Digital Rights: Building Stronger Communities

Digital Rights: Building Stronger Communities - Digital

Illustration for "Building Stronger Communities" report

Team CommUNITY, one of the most important nodes in the digital rights and Internet freedom community, today publishes a pioneering new report on activism and mental health, “Building Stronger Communities — The case for mental health support for digital rights defenders”. 

“Building Stronger Communities” offers a snapshot into a diverse group of grassroots activists, journalists, human rights defenders, open source technologists, privacy and security advocates and researchers from over 130 countries. What impact has  the COVID-19 pandemic had  on the mental health of these digital rights networks? What already-existing problems and challenges does it exacerbate?

Effective activism is tough work, requiring resilience, focus and long hours. But in addition, these communities face online surveillance, censorship and digital attacks, weapons used against them to further marginalise and silence them.

Sixty-six percent of those who took part in the survey said their mental health had regressed in the past year.

They reported suffering from a range of symptoms including anxiety, isolation, feelings of being overwhelmed, lack of motivation due to dramatic shifts in their daily schedules and the ways in which they planned and carried out their activism, as well as difficulty in adjusting to the new environment that presented itself during the pandemic. “We preach self-care but don’t practice it ourselves,” one activist said. “How do you actually practice it especially when you are the foundation for helping thousands of people to stay alive? You need to be sane, but how do you maintain sanity without disrupting the whole network? You can’t say no because there is no one else who can assist them”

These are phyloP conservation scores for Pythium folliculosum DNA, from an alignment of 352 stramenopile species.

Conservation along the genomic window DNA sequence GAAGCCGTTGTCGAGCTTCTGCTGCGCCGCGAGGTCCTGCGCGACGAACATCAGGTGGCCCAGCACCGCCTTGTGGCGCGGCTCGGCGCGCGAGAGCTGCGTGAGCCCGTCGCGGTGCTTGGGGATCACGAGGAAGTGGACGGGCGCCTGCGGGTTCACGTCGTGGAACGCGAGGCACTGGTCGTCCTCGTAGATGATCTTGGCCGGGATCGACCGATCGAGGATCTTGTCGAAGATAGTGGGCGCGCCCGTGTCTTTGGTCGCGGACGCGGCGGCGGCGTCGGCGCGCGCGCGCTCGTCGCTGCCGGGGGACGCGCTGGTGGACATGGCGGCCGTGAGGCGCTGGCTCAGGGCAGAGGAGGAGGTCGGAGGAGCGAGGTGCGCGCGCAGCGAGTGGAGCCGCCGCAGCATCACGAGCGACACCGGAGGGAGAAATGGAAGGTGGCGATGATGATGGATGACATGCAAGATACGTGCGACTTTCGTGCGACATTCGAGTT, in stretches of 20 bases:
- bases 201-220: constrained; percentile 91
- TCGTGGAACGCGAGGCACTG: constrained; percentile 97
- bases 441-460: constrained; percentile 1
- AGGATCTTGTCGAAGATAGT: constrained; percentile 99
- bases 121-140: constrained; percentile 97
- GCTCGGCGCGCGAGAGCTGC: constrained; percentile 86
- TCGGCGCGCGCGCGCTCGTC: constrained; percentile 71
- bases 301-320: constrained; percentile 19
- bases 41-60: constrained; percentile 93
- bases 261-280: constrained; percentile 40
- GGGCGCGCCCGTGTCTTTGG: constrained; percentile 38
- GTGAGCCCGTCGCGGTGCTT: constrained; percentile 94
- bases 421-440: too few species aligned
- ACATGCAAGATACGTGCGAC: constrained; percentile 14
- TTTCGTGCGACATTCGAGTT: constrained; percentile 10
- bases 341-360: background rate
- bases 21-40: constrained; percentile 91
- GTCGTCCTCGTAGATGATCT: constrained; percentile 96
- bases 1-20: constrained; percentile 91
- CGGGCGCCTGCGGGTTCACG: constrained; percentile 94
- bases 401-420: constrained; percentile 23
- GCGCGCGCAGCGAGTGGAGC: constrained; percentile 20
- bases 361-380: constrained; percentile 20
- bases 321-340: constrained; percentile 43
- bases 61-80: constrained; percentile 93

“People don’t get it. For many of us it’s actually a matter of life or death,” said another.

They also highlighted the stress of economic threats, whether in their own lives or in terms of funds for the causes and work they championed. Many activists who relied on funds from the US spoke of the increasing challenges posed by the political climate and the reverberations elsewhere: “The USA administration and the global backsliding on rights has been a stressor. It’s made funding such a cutthroat experience for many people and US politics sets the tone for a lot of the world,” one activist Team CommUnity interviewed said.

While the findings are stark — Team CommUNITY documents attacks on activists in Hong Kong and Myanmar, against the Open Technology Fund, and Black Lives Matter movement, to name only a few — this work focuses on resilience, and aims to be a starting point for support and solution-building that can be used for not only activist communities but also for organisational leaders and decision makers. The idea is to turn a negative narrative into a story of solidarity, so it’s important that the key points of the study reach a wide, global audience.

Team CommUNITY, part of global human rights organisation ARTICLE 19, has an extensive plan of events and outputs linked to the study to be rolled out over the course of the next weeks, including:


—Events to discuss and highlight aspects of “Building Communities”

— Blog posts focusing on the experiences and opinions of individuals working in digital rights 

— Debriefings for activists and those who support them

— Newsletters drawing on the themes, issues and findings of the report and digital rights communities 


The report can be found here


For more information about the report, or to arrange an interview, please contact:



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